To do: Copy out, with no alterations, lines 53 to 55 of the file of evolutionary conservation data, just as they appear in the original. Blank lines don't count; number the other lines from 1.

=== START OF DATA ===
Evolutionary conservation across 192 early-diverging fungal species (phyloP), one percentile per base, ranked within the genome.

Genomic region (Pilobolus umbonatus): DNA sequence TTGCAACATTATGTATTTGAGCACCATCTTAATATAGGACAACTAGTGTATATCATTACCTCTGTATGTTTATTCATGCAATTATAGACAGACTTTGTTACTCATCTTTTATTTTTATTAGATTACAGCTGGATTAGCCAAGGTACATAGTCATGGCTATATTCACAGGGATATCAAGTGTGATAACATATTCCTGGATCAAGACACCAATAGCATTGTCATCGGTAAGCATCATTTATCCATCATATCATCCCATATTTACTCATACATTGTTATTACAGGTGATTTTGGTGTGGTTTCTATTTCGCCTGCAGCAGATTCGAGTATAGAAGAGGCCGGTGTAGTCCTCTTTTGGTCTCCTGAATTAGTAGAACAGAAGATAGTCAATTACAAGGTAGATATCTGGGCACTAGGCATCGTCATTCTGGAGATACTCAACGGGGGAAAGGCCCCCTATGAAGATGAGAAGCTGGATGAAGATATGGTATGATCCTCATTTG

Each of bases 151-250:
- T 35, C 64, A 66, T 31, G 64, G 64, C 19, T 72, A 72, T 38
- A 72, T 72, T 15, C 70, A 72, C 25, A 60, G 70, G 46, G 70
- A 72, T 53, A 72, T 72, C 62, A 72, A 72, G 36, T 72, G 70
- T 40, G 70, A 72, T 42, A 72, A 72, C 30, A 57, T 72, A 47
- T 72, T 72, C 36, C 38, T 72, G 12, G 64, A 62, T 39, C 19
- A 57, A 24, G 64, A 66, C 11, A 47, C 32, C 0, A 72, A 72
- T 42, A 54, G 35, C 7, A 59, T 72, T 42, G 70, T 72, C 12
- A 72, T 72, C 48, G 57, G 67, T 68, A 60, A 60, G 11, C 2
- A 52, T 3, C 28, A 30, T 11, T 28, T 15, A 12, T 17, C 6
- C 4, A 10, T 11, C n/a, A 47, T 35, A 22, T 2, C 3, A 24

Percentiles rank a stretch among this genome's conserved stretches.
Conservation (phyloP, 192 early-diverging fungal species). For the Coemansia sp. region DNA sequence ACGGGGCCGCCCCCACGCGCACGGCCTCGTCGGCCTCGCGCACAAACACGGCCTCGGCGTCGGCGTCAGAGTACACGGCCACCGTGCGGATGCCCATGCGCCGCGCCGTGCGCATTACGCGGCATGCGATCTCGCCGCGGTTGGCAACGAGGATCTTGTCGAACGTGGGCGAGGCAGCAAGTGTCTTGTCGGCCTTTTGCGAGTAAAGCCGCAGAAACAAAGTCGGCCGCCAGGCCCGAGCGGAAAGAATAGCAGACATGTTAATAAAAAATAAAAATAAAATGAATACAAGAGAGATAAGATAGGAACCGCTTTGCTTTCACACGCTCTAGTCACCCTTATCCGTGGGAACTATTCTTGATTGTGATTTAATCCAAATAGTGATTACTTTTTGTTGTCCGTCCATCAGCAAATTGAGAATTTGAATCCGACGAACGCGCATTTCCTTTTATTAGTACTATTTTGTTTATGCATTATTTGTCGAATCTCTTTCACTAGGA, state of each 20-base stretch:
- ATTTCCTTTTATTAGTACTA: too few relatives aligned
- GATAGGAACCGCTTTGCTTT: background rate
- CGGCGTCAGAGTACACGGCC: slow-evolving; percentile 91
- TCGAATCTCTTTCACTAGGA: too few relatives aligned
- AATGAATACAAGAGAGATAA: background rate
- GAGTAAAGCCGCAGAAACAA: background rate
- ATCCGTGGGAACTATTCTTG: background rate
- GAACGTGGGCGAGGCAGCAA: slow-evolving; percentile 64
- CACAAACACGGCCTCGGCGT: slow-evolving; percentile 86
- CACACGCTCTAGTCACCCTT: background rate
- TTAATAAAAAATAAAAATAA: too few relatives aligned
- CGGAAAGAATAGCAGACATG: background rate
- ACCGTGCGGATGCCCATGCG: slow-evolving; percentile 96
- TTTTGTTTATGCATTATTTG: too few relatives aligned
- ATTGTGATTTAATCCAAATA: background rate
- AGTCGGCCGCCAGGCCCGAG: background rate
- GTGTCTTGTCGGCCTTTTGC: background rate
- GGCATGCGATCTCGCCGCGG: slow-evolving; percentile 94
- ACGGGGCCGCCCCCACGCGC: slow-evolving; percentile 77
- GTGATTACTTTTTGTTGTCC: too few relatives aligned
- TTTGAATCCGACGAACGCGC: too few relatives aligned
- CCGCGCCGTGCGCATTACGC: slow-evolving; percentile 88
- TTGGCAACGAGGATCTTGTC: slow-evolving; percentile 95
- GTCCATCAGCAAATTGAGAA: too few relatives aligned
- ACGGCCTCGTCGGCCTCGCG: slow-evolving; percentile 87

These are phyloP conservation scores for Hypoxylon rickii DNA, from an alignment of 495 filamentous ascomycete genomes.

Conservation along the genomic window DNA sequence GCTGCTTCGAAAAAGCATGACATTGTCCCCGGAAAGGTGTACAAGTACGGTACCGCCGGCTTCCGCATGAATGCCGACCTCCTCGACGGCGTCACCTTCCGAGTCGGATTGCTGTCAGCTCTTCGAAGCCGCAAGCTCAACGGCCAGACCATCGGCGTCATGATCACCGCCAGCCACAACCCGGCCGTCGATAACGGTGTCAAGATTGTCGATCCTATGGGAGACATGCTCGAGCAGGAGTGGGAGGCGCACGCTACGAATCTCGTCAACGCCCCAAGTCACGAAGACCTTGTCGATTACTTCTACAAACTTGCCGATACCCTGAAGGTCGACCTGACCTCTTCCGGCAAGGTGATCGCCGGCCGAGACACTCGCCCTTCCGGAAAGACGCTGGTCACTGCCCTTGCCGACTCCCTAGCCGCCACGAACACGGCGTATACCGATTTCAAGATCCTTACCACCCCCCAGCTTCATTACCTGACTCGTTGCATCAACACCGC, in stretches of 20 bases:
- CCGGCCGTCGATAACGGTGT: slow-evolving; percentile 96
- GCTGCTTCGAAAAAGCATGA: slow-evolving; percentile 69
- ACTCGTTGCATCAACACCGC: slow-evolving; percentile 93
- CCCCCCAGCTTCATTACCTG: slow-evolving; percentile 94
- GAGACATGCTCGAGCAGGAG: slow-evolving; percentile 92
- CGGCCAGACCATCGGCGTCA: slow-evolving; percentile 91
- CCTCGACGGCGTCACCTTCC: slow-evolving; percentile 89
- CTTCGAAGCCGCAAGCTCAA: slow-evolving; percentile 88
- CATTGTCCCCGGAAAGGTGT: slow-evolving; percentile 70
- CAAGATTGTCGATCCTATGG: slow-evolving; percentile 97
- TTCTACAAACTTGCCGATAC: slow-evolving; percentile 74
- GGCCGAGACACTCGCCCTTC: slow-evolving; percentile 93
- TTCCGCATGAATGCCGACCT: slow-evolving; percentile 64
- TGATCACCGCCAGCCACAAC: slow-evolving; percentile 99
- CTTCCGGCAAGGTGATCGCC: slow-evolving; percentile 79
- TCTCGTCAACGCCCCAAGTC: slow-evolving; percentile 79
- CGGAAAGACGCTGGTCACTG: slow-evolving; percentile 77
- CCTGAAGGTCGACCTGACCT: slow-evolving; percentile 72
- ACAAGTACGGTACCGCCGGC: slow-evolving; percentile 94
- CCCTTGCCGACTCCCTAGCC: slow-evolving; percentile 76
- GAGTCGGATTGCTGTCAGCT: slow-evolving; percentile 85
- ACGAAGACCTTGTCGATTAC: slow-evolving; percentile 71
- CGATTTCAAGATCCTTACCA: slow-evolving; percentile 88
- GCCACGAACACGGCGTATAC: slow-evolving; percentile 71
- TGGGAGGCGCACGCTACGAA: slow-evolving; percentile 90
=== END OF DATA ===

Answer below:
- TTCTACAAACTTGCCGATAC: slow-evolving; percentile 74
- GGCCGAGACACTCGCCCTTC: slow-evolving; percentile 93
- TTCCGCATGAATGCCGACCT: slow-evolving; percentile 64